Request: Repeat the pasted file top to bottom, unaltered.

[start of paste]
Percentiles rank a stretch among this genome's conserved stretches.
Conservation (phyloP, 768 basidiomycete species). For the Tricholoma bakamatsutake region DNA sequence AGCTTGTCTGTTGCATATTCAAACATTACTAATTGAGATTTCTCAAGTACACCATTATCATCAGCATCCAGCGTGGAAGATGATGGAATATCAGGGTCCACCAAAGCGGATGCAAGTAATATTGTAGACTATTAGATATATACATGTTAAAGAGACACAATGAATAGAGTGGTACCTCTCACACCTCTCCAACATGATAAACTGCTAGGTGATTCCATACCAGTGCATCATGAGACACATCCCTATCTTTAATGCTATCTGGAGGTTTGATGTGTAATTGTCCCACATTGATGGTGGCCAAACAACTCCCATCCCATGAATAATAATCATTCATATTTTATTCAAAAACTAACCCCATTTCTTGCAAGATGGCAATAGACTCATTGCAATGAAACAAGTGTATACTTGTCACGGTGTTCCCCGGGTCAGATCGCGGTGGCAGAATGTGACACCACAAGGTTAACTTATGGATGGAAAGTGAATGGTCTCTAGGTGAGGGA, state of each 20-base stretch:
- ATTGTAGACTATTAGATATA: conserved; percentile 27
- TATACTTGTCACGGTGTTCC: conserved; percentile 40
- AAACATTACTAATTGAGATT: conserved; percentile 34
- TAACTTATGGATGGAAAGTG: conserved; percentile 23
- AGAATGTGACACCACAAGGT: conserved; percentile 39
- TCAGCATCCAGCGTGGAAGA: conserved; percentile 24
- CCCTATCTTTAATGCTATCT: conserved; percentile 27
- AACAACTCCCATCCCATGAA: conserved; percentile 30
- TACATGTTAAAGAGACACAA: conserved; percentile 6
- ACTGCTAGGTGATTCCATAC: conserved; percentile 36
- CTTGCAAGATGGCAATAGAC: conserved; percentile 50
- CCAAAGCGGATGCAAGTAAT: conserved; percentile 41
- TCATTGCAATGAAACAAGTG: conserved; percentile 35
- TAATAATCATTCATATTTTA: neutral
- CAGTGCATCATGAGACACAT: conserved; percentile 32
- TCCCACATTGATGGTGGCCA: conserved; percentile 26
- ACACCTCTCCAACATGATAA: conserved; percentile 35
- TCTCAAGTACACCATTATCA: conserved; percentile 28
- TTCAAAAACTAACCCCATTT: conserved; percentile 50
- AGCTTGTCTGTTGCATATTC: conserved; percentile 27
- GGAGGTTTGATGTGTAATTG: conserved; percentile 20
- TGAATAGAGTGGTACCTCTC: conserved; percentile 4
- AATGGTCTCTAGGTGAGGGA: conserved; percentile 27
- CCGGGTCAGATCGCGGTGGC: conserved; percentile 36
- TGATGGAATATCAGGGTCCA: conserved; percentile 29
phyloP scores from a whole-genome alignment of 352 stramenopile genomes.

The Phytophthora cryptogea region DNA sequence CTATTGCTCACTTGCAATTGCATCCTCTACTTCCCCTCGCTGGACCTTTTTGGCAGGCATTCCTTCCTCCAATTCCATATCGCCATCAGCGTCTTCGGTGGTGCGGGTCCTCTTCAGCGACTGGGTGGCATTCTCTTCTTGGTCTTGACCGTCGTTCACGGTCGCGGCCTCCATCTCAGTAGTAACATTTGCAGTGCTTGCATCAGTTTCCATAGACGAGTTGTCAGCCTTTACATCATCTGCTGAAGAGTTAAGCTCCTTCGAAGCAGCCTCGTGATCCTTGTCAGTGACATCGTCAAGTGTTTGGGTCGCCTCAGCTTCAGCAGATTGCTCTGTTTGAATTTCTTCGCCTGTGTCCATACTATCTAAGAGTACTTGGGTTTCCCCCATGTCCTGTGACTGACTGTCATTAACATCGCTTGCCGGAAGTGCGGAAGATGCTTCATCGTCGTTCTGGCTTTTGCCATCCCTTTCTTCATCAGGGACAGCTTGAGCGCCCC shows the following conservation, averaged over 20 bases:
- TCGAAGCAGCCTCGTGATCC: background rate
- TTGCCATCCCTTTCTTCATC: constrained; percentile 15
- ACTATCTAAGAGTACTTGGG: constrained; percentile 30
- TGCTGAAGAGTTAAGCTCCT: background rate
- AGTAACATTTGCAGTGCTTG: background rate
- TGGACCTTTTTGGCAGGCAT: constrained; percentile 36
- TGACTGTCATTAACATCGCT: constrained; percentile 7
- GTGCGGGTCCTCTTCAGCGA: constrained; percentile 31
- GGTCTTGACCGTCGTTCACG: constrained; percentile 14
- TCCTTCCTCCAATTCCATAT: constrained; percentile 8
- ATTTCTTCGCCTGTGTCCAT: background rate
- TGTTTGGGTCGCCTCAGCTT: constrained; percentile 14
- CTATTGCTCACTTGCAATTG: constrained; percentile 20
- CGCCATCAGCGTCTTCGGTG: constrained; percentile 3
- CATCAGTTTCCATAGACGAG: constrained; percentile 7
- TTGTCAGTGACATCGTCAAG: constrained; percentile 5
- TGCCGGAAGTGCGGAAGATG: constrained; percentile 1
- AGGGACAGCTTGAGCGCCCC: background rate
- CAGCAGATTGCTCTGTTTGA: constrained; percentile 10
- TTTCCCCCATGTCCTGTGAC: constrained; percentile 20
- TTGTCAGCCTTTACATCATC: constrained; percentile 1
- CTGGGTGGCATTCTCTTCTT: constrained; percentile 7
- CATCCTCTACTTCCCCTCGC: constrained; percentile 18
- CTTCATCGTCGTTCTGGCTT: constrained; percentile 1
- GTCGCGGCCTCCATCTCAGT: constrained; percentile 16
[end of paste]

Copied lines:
Percentiles rank a stretch among this genome's conserved stretches.
Conservation (phyloP, 768 basidiomycete species). For the Tricholoma bakamatsutake region DNA sequence AGCTTGTCTGTTGCATATTCAAACATTACTAATTGAGATTTCTCAAGTACACCATTATCATCAGCATCCAGCGTGGAAGATGATGGAATATCAGGGTCCACCAAAGCGGATGCAAGTAATATTGTAGACTATTAGATATATACATGTTAAAGAGACACAATGAATAGAGTGGTACCTCTCACACCTCTCCAACATGATAAACTGCTAGGTGATTCCATACCAGTGCATCATGAGACACATCCCTATCTTTAATGCTATCTGGAGGTTTGATGTGTAATTGTCCCACATTGATGGTGGCCAAACAACTCCCATCCCATGAATAATAATCATTCATATTTTATTCAAAAACTAACCCCATTTCTTGCAAGATGGCAATAGACTCATTGCAATGAAACAAGTGTATACTTGTCACGGTGTTCCCCGGGTCAGATCGCGGTGGCAGAATGTGACACCACAAGGTTAACTTATGGATGGAAAGTGAATGGTCTCTAGGTGAGGGA, state of each 20-base stretch:
- ATTGTAGACTATTAGATATA: conserved; percentile 27
- TATACTTGTCACGGTGTTCC: conserved; percentile 40
- AAACATTACTAATTGAGATT: conserved; percentile 34
- TAACTTATGGATGGAAAGTG: conserved; percentile 23
- AGAATGTGACACCACAAGGT: conserved; percentile 39
- TCAGCATCCAGCGTGGAAGA: conserved; percentile 24
- CCCTATCTTTAATGCTATCT: conserved; percentile 27
- AACAACTCCCATCCCATGAA: conserved; percentile 30
- TACATGTTAAAGAGACACAA: conserved; percentile 6
- ACTGCTAGGTGATTCCATAC: conserved; percentile 36
- CTTGCAAGATGGCAATAGAC: conserved; percentile 50
- CCAAAGCGGATGCAAGTAAT: conserved; percentile 41
- TCATTGCAATGAAACAAGTG: conserved; percentile 35
- TAATAATCATTCATATTTTA: neutral
- CAGTGCATCATGAGACACAT: conserved; percentile 32
- TCCCACATTGATGGTGGCCA: conserved; percentile 26
- ACACCTCTCCAACATGATAA: conserved; percentile 35
- TCTCAAGTACACCATTATCA: conserved; percentile 28
- TTCAAAAACTAACCCCATTT: conserved; percentile 50
- AGCTTGTCTGTTGCATATTC: conserved; percentile 27
- GGAGGTTTGATGTGTAATTG: conserved; percentile 20
- TGAATAGAGTGGTACCTCTC: conserved; percentile 4
- AATGGTCTCTAGGTGAGGGA: conserved; percentile 27
- CCGGGTCAGATCGCGGTGGC: conserved; percentile 36
- TGATGGAATATCAGGGTCCA: conserved; percentile 29
phyloP scores from a whole-genome alignment of 352 stramenopile genomes.

The Phytophthora cryptogea region DNA sequence CTATTGCTCACTTGCAATTGCATCCTCTACTTCCCCTCGCTGGACCTTTTTGGCAGGCATTCCTTCCTCCAATTCCATATCGCCATCAGCGTCTTCGGTGGTGCGGGTCCTCTTCAGCGACTGGGTGGCATTCTCTTCTTGGTCTTGACCGTCGTTCACGGTCGCGGCCTCCATCTCAGTAGTAACATTTGCAGTGCTTGCATCAGTTTCCATAGACGAGTTGTCAGCCTTTACATCATCTGCTGAAGAGTTAAGCTCCTTCGAAGCAGCCTCGTGATCCTTGTCAGTGACATCGTCAAGTGTTTGGGTCGCCTCAGCTTCAGCAGATTGCTCTGTTTGAATTTCTTCGCCTGTGTCCATACTATCTAAGAGTACTTGGGTTTCCCCCATGTCCTGTGACTGACTGTCATTAACATCGCTTGCCGGAAGTGCGGAAGATGCTTCATCGTCGTTCTGGCTTTTGCCATCCCTTTCTTCATCAGGGACAGCTTGAGCGCCCC shows the following conservation, averaged over 20 bases:
- TCGAAGCAGCCTCGTGATCC: background rate
- TTGCCATCCCTTTCTTCATC: constrained; percentile 15
- ACTATCTAAGAGTACTTGGG: constrained; percentile 30
- TGCTGAAGAGTTAAGCTCCT: background rate
- AGTAACATTTGCAGTGCTTG: background rate
- TGGACCTTTTTGGCAGGCAT: constrained; percentile 36
- TGACTGTCATTAACATCGCT: constrained; percentile 7
- GTGCGGGTCCTCTTCAGCGA: constrained; percentile 31
- GGTCTTGACCGTCGTTCACG: constrained; percentile 14
- TCCTTCCTCCAATTCCATAT: constrained; percentile 8
- ATTTCTTCGCCTGTGTCCAT: background rate
- TGTTTGGGTCGCCTCAGCTT: constrained; percentile 14
- CTATTGCTCACTTGCAATTG: constrained; percentile 20
- CGCCATCAGCGTCTTCGGTG: constrained; percentile 3
- CATCAGTTTCCATAGACGAG: constrained; percentile 7
- TTGTCAGTGACATCGTCAAG: constrained; percentile 5
- TGCCGGAAGTGCGGAAGATG: constrained; percentile 1
- AGGGACAGCTTGAGCGCCCC: background rate
- CAGCAGATTGCTCTGTTTGA: constrained; percentile 10
- TTTCCCCCATGTCCTGTGAC: constrained; percentile 20
- TTGTCAGCCTTTACATCATC: constrained; percentile 1
- CTGGGTGGCATTCTCTTCTT: constrained; percentile 7
- CATCCTCTACTTCCCCTCGC: constrained; percentile 18
- CTTCATCGTCGTTCTGGCTT: constrained; percentile 1
- GTCGCGGCCTCCATCTCAGT: constrained; percentile 16